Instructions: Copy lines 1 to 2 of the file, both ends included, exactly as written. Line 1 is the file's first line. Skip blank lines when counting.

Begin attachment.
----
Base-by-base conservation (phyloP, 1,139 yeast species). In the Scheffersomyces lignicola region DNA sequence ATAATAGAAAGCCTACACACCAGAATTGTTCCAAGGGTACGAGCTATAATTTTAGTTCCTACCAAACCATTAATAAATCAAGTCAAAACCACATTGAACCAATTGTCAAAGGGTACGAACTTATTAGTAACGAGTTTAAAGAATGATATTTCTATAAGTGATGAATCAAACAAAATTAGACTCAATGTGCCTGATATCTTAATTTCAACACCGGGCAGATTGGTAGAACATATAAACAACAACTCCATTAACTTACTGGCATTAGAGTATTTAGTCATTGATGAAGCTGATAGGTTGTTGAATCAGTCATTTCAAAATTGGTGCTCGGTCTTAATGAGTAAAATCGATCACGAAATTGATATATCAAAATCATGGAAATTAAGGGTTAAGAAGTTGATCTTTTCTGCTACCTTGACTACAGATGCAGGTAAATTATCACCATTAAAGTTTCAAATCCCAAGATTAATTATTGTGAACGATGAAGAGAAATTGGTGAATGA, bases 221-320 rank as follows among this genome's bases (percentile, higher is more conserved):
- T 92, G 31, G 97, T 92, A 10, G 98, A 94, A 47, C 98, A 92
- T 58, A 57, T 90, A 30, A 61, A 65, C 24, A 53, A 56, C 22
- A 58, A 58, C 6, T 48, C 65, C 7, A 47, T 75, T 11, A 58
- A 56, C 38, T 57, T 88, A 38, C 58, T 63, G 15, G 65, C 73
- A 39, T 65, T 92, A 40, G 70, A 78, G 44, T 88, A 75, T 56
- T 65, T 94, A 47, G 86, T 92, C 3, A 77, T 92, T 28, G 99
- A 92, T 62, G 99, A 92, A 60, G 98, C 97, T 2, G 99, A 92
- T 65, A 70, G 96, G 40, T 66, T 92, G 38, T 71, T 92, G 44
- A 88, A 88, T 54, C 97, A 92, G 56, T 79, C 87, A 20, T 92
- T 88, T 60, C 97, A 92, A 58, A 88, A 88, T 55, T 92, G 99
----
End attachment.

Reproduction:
Base-by-base conservation (phyloP, 1,139 yeast species). In the Scheffersomyces lignicola region DNA sequence ATAATAGAAAGCCTACACACCAGAATTGTTCCAAGGGTACGAGCTATAATTTTAGTTCCTACCAAACCATTAATAAATCAAGTCAAAACCACATTGAACCAATTGTCAAAGGGTACGAACTTATTAGTAACGAGTTTAAAGAATGATATTTCTATAAGTGATGAATCAAACAAAATTAGACTCAATGTGCCTGATATCTTAATTTCAACACCGGGCAGATTGGTAGAACATATAAACAACAACTCCATTAACTTACTGGCATTAGAGTATTTAGTCATTGATGAAGCTGATAGGTTGTTGAATCAGTCATTTCAAAATTGGTGCTCGGTCTTAATGAGTAAAATCGATCACGAAATTGATATATCAAAATCATGGAAATTAAGGGTTAAGAAGTTGATCTTTTCTGCTACCTTGACTACAGATGCAGGTAAATTATCACCATTAAAGTTTCAAATCCCAAGATTAATTATTGTGAACGATGAAGAGAAATTGGTGAATGA, bases 221-320 rank as follows among this genome's bases (percentile, higher is more conserved):
- T 92, G 31, G 97, T 92, A 10, G 98, A 94, A 47, C 98, A 92